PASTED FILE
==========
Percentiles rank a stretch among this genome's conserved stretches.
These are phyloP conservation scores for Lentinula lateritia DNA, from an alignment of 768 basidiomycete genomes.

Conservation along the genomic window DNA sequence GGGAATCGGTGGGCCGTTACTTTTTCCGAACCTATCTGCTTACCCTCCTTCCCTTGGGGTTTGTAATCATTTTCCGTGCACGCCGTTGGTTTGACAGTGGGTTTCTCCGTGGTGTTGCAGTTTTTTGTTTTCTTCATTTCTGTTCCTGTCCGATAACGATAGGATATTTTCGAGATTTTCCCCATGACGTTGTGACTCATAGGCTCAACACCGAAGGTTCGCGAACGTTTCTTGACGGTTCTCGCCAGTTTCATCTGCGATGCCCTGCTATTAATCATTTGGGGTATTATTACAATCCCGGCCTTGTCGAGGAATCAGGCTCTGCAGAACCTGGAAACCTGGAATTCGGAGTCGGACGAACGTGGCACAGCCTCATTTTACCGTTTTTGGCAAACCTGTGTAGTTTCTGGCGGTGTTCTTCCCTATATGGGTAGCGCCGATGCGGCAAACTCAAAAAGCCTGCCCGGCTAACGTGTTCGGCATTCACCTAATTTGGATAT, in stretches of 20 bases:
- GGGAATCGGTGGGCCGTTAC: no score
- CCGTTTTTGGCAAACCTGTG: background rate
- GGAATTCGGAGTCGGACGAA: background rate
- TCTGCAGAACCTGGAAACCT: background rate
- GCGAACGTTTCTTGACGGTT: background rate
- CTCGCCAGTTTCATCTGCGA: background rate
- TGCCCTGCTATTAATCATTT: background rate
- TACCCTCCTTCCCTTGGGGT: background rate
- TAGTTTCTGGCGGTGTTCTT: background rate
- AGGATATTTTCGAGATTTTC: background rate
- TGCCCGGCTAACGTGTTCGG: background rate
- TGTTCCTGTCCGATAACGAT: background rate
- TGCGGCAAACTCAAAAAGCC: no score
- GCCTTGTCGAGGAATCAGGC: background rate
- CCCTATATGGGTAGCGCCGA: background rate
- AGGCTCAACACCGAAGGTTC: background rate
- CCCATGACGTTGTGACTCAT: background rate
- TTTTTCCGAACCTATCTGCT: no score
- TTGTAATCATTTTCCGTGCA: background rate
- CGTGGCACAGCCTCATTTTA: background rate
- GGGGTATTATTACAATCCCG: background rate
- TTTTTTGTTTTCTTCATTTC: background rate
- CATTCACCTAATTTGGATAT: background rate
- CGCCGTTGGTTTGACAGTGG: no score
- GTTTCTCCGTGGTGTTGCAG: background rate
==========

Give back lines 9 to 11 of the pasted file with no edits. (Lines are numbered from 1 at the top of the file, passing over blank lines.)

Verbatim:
- CTCGCCAGTTTCATCTGCGA: background rate
- TGCCCTGCTATTAATCATTT: background rate
- TACCCTCCTTCCCTTGGGGT: background rate